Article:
FAIRFIELD – Just last month, officials announced that Emerald Ash Borer, an invasive beetle that destroys ash trees, was found in Burlington. Now comes confirmation of an infestation in Fairfield.
Local information about Emerald Ash Borer can be found on the Trees Forever website.
Iowa agencies released the following today, Aug. 1, 2013:
Emerald Ash Borer (EAB) has been positively identified in a residential tree in the city of Fairfield in Jefferson County, making this the third location where the invasive beetle has been found in Iowa. Allamakee County was declared infested in May 2010 and Des Moines County in July 2013.
EAB kills all ash species and is considered to be one of the most destructive tree pests ever seen in North America.
With this new find close to the Des Moines County infestation, State Entomologist Robin Pruisner said the Iowa Department of Agriculture and Land Stewardship (IDALS), along with the United States Department of Agriculture (USDA), will be issuing a multicounty quarantine in southeast Iowa in the near future. This regulatory action restricts movement of hardwood firewood, ash logs and wood chips out of the quarantined counties.
Pruisner said all Iowans are strongly cautioned not to transport firewood across county or state lines, since the movement of firewood throughout Iowa or to other states poses the greatest threat to quickly spread EAB even further. Most EAB infestations in the United States have been started by people unknowingly moving infested firewood, nursery plants or sawmill logs. The adult beetle also can fly short distances, approximately 2 to 5 miles.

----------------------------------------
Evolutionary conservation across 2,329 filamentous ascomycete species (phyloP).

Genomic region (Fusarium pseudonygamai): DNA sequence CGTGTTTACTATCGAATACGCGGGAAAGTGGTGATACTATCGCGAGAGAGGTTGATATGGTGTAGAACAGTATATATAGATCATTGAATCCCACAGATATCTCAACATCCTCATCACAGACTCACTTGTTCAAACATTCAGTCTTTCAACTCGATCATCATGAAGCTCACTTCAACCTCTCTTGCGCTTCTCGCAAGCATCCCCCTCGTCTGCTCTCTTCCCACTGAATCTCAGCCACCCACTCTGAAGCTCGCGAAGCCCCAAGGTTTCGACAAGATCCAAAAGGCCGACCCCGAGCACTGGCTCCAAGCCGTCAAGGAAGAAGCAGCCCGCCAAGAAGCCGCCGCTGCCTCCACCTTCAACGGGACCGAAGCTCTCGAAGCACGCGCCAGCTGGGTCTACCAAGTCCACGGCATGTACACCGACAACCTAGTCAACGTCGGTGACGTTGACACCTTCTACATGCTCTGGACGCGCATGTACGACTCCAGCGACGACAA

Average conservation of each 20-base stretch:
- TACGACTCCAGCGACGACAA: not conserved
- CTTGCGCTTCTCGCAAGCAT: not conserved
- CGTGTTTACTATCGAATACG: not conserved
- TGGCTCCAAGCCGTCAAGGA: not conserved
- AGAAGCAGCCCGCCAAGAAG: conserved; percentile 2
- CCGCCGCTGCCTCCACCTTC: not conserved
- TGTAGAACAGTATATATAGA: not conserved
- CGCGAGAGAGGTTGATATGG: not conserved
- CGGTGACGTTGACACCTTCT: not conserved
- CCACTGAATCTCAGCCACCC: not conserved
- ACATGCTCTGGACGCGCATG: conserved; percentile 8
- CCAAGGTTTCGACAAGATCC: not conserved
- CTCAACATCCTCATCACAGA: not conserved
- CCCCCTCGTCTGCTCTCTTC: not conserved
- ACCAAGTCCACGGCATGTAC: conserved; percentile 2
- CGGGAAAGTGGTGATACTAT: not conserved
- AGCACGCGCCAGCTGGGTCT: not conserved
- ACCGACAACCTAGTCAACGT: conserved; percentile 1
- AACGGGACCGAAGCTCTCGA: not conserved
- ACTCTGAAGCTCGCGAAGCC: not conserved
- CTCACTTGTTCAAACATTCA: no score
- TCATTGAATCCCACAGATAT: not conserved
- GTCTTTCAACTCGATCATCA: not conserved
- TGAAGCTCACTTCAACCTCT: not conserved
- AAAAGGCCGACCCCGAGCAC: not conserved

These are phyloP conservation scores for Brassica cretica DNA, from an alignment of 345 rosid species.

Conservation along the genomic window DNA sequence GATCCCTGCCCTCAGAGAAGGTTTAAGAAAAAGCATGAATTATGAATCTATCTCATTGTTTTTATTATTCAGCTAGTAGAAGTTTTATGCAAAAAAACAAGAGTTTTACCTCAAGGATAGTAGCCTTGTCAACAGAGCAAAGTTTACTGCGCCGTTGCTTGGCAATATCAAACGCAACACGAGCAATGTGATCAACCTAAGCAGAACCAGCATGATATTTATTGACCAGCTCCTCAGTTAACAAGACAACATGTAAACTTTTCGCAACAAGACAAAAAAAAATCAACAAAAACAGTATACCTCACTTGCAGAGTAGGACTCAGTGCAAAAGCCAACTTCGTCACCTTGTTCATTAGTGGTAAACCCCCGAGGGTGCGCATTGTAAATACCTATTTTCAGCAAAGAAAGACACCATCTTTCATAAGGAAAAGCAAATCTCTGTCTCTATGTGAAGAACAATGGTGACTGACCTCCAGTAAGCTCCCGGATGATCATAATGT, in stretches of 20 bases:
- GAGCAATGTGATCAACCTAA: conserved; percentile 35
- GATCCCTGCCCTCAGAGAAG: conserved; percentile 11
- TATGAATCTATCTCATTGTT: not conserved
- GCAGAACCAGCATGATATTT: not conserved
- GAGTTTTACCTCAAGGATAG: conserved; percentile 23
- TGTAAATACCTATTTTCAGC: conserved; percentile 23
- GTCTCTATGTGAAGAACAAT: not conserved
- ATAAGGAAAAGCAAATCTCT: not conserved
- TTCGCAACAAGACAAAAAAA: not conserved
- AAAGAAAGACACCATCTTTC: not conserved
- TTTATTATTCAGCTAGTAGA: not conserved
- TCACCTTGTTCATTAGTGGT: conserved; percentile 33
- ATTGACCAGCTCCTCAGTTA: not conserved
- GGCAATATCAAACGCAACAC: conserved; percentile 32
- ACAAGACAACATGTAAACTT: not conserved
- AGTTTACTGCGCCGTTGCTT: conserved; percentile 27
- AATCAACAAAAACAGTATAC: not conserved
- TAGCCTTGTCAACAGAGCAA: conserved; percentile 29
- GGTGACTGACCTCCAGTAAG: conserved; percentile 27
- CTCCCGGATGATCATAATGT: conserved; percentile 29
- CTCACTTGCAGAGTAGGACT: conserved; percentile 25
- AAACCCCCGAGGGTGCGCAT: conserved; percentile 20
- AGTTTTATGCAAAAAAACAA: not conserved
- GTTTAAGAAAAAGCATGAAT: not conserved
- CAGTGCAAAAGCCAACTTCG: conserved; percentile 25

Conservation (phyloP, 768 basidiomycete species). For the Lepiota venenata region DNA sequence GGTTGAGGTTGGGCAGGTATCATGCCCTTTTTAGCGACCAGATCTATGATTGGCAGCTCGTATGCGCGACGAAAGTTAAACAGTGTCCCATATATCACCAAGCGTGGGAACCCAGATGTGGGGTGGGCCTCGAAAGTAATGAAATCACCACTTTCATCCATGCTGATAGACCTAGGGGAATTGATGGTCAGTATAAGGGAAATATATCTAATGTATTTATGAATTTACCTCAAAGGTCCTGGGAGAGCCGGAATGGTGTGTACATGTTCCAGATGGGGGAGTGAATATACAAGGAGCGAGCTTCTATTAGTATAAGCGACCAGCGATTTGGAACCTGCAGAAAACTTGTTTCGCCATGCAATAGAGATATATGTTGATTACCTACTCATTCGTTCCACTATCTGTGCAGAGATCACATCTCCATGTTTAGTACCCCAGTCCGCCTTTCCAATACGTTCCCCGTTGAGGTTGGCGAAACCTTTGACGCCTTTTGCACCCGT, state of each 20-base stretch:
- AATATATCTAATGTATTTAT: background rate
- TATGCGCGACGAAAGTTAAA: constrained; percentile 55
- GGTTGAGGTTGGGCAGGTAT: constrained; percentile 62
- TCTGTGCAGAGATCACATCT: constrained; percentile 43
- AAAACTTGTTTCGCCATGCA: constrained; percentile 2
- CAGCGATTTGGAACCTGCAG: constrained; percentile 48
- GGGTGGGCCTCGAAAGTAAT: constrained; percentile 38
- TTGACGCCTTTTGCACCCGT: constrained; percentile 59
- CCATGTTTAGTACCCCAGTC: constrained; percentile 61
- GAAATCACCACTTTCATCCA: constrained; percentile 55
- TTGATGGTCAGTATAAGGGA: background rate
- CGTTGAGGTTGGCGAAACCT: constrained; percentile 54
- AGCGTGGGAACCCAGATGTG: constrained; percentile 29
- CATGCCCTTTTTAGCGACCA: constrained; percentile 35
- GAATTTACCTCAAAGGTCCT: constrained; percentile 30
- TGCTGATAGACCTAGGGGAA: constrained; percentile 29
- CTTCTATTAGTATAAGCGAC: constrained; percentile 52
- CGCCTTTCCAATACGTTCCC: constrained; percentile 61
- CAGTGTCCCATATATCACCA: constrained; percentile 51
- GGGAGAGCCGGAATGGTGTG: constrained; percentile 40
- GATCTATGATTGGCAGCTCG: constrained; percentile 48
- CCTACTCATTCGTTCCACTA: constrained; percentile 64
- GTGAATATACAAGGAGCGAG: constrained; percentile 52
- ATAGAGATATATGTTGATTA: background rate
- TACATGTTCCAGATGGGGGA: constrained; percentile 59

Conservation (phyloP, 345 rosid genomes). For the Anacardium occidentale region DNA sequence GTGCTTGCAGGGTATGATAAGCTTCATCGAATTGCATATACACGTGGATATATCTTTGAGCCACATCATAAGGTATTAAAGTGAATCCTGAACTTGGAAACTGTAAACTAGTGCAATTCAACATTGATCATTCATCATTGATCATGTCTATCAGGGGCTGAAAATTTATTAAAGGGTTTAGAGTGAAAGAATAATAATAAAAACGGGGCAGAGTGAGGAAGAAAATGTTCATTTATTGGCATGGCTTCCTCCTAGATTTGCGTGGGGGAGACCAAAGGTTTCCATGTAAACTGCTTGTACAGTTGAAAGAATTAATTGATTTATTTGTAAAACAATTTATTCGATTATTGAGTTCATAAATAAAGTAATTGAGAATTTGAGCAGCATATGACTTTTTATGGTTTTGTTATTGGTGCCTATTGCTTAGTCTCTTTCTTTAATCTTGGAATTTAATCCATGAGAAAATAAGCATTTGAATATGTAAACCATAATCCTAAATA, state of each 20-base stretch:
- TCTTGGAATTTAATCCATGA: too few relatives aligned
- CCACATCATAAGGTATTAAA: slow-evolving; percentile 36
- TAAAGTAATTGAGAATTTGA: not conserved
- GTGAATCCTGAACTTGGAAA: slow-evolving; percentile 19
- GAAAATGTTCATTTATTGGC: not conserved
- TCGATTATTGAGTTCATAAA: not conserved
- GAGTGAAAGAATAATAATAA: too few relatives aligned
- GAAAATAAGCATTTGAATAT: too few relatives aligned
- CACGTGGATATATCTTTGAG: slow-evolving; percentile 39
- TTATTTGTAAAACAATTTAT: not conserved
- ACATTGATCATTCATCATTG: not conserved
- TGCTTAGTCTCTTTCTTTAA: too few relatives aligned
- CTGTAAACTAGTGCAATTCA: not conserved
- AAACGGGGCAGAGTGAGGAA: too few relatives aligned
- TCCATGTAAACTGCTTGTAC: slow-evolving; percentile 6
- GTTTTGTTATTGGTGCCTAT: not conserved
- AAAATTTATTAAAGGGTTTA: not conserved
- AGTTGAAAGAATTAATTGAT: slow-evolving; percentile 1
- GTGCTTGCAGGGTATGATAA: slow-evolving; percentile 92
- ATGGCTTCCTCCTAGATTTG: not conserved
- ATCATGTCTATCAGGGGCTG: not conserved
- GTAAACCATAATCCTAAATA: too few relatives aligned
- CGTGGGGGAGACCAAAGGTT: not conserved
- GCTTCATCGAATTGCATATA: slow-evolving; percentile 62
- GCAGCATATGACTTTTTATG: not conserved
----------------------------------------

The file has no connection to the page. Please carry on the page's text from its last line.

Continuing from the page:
The current EAB infestation was found as a result of survey efforts by the Iowa EAB Team. This team includes officials from IDALS, Iowa State University Extension and Outreach, the Iowa Department of Natural Resources, USDA Animal Plant Health Inspection Service and the USDA Forest Service.
“Preventive treatments next spring — mid-April to mid-May 2014 — are suggested to protect vigorously healthy and valuable ash trees within 15 miles of the known infested area,” said ISU Extension and Outreach Entomologist Mark Shour. For more details, see ISU Extension and Outreach publication PM2084, www.extension.iastate.edu/Publications/PM2084.pdf<http://www.extension.iastate.edu/Publications/PM2084.pdf>.
Ash is one of the most abundant native tree species in North America, and has been heavily planted as a landscape tree in yards and other urban areas. According to the USDA Forest Service, Iowa has an estimated 52 million rural ash trees and approximately 3.1 million more ash trees in urban areas. It is unknown how many public and residential ash trees are located in Fairfield.
To learn more about EAB and other pests that are threatening Iowa’s tree population, please visit www.IowaTreePests.com<http://www.iowatreepests.com/>. Or, for more information contact any of the following members of the Iowa EAB Team:
§ Robin Pruisner, State Entomologist, 515-725-1470, Robin.Pruisner@IowaAgriculture.gov<mailto:Robin.Pruisner@IowaAgriculture.gov>
§ Tivon Feeley, DNR Forest Health Coordinator, 515-281-4915, Tivon.firstname.lastname@example.org<mailto:Tivon.email@example.com>
§ Emma Hanigan, DNR Urban Forest Coordinator, 515-281-5600, firstname.lastname@example.org<mailto:email@example.com>
§ Jesse Randall, ISU Extension Forester, 515-294-1168, Randallj@iastate.edu<mailto:Randallj@iastate.edu>
§ Mark Shour, ISU Extension Entomologist, 515-294-5963, firstname.lastname@example.org<mailto:email@example.com>
§ Laura Jesse, ISU Extension Entomologist, ISU Plant and Insect Diagnostic Clinic, 515-294-0581, firstname.lastname@example.org<mailto:email@example.com>
§ Donald Lewis, ISU Extension Entomologist, 515-294-1101, firstname.lastname@example.org<mailto:email@example.com>.
§ Jeff Iles, ISU Extension Horticulturist, 515-294-3718, firstname.lastname@example.org<mailto:email@example.com>